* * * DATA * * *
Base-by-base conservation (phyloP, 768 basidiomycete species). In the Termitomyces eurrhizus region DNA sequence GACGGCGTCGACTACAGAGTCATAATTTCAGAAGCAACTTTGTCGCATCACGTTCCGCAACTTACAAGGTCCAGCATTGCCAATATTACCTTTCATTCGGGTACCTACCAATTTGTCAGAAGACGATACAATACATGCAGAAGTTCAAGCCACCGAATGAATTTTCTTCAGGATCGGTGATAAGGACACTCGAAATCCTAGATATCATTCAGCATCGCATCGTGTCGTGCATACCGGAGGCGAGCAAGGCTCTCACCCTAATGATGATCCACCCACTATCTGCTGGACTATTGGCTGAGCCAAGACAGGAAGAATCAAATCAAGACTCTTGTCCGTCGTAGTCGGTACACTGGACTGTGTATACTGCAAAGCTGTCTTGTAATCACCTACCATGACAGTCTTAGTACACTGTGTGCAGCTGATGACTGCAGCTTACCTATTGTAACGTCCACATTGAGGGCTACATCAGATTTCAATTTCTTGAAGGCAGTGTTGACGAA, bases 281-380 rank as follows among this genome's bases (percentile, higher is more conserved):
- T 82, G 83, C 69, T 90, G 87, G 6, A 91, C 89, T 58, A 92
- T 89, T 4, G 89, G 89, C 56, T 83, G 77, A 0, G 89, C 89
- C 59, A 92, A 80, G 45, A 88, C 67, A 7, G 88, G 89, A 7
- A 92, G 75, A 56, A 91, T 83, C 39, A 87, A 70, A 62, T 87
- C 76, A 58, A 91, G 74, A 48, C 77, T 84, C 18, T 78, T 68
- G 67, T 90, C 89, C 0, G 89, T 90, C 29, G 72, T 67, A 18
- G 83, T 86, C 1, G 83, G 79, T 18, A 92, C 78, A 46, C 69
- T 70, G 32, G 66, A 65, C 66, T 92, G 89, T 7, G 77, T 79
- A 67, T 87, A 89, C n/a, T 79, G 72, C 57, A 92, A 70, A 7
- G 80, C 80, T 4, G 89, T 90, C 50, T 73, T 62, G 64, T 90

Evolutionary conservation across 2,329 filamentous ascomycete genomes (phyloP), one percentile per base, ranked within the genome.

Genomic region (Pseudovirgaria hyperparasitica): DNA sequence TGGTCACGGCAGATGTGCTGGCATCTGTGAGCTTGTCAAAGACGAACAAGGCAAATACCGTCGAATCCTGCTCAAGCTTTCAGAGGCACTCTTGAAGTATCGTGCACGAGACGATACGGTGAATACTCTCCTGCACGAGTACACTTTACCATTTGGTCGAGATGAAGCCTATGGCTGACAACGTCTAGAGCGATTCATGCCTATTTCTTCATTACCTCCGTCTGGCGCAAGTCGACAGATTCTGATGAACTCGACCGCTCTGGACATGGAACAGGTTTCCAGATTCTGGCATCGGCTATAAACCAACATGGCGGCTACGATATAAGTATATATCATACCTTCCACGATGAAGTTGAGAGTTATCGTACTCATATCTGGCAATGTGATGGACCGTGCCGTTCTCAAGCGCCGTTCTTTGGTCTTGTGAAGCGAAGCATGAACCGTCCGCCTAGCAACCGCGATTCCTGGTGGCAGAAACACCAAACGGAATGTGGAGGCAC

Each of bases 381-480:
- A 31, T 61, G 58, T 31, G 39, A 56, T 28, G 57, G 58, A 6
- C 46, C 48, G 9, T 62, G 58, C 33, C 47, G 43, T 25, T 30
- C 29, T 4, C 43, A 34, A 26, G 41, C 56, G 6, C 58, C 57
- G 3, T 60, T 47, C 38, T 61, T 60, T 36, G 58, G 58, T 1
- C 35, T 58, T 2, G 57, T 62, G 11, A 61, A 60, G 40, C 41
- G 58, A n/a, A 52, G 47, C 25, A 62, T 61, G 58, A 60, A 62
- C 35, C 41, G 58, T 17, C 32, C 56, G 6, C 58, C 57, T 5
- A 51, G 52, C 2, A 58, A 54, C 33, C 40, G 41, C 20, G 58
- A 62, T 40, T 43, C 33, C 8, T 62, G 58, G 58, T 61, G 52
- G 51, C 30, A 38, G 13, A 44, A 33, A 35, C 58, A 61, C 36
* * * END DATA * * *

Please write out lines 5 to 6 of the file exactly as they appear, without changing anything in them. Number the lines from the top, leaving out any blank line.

- A 92, G 75, A 56, A 91, T 83, C 39, A 87, A 70, A 62, T 87
- C 76, A 58, A 91, G 74, A 48, C 77, T 84, C 18, T 78, T 68